Two Decades of Tea-Goo

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I met Jeff Teague at my first bass club meeting in early September of 1995, on the night that Cal Ripken passed Lou Gehrig’s record for consecutive Major League games played. I was 25 and he was somewhere in his mid-30s and he knew far more about fishing than I did. It doesn’t seem all that long ago, but we’ve run a lot of water through the livewells since then. Ripken has been retired for 17 years. We’re still fishing.

In the ensuing 23 years, Jeff and I have spent a lot of time in a boat together. He was my non-boater in the first tournament where I took my own boat, in March of 1998. I recall that I caught most of my fish in that tournament on a junebug finesse worm, but on the afternoon of the second day a 3 pound 15 ounce largemouth ate my Hawg Caller ½ ounce spinnerbait on the side of a beaver hut and pushed me into second place.

A few years later, we were paired together again on the Potomac in a tournament the week after his wife Faye died. Working against good sense we made a long run down the river to a patch of grass and Jeffie proceeded to have one of those magical mornings we all dream about. I think he had 12 or 13 pounds in the boat in the first hour, all on a little chrome Mann’s One Minus crankbait, and then culled up a few times from there as I built a meager limit.

He’s a combative SOB, and I know that during our various pairings we debated politics and economics and whether Pete Rose should be in the Hall of Fame. I’m no shrinking violet, either, and I recall that in a later tournament on the Chickahominy River I had the kicker I needed absolutely crush my frog, pull it under, and take off. I set the hook, the rod bowed up, and just when I thought I’d turned the fish my frog came flying back at my face at what seemed like a hundred miles an hour. Jeff let out a nervous laugh and I told him in no uncertain terms to “Shut the hell up.” I guess sometimes we all take things a bit too seriously.

Despite all of those memories – and more – Jeff and I had never really socialized together outside of a boat. There had been group dinners at tournament hotels and bass club Christmas parties, but never any slowed-down opportunities to sit and yap. That chance finally came on Sunday. My wife was out of the country and his holiday guests had left, so we were both bachelors. I also had to return something that I had borrowed from him and rather than just take it over to his house something inspired me to ask him to meet for dinner. He agreed, and for the first time in over 23 years of knowing each other we had no interruptions, no time deadlines, just a chance to eat pizza, drink beer, and catch up.

We discussed mutual friends, the Elite Series, BPT and the Bass Fishing Hall of Fame. He told me what his two sons – who were ankle biters when I first met him, but are both now older than I was in 1995 – are doing. In some respects, it made me feel old. On the other hand, it made me wonder why we didn’t do this sooner. If you’ve fished for any period of time, you probably have friends like these, people who’ve been with you through thick or thin but with whom you’ve never really slowed down enough to sit and talk.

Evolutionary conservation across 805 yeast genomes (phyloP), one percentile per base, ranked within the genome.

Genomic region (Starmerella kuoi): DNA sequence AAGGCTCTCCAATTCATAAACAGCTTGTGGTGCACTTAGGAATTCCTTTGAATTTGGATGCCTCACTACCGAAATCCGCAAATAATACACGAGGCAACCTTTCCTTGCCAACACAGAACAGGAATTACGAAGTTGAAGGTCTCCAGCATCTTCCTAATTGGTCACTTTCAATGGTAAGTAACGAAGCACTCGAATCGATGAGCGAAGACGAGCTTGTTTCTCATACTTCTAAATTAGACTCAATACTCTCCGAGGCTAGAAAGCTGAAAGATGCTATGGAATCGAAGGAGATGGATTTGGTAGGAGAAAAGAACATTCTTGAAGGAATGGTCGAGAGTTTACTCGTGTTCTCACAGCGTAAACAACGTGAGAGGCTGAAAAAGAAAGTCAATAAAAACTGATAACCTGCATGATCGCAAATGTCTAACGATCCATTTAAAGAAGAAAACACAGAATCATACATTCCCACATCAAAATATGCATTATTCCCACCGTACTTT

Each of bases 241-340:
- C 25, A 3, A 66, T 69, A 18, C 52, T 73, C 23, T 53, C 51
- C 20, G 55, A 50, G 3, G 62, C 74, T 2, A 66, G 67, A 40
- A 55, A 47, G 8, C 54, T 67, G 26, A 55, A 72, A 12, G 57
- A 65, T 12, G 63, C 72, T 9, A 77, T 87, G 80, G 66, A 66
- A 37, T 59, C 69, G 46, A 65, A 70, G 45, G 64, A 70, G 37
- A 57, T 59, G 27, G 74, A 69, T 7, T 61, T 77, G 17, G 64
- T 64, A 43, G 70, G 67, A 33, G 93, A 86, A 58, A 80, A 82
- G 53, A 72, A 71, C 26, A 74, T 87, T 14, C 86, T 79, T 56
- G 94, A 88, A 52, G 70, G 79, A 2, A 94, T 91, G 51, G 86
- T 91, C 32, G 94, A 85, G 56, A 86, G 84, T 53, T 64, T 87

I’m an introvert by nature, and my ADD-tendencies mean that it’s tough for me to sit at a restaurant for more than an hour, but after two hours Teague and I were still talking. The highlight for me was not the discussion of the pro bass tours, or bucket list trips, but rather his memory of that first tournament where I brought my own boat. When I set the hook on that 3 pound 15 ounce bass that moved me up the leaderboard, Jeff grabbed the net and rushed to the front deck. I can still see the strike clearly in my mind, and while I’ve fished that beaver hut a hundred-plus times since then, I’ve never caught another fish of that caliber there.

“Do you remember me kicking off the compass?” he asked on Sunday.

Indeed, I did. For some reason that remains inexplicable to me today, the prior owner of my first boat had mounted a compass on the trailing edge of the front deck. Few of us had GPS in those days, so plenty of people used compasses to navigate, but the awkward location of the compass made no sense. Indeed, as Jeff rushed to the deck, he dropkicked that sucker like he was punting into a stiff wind. Luckily it hit the side of the boat and bounced back in. Nevertheless, after it happened a few more times over the next couple of months, I scrapped the compass altogether.

Since Jeff’s punting days, he’s lost a wife, gained a daughter-in-law and a grandchild, and fished a couple hundred tournaments, a few of them with his son. We’ve both had multiple jobs, I gained a wife, bought a house, started a second career in writing. Still, we both remember those little vignettes from seemingly inconsequential club tournaments, as if we’d participated in the Super Bowl or the Bassmaster Classic or Wimbledon, or as if we’d broken Lou Gehrig’s record ourselves. If you’re a serious fisherman, I’m sure that you can remember hundreds of individual fish – that’s a gift and a curse we all share – but even for misanthropes like me, the people who were there to share it are just as important.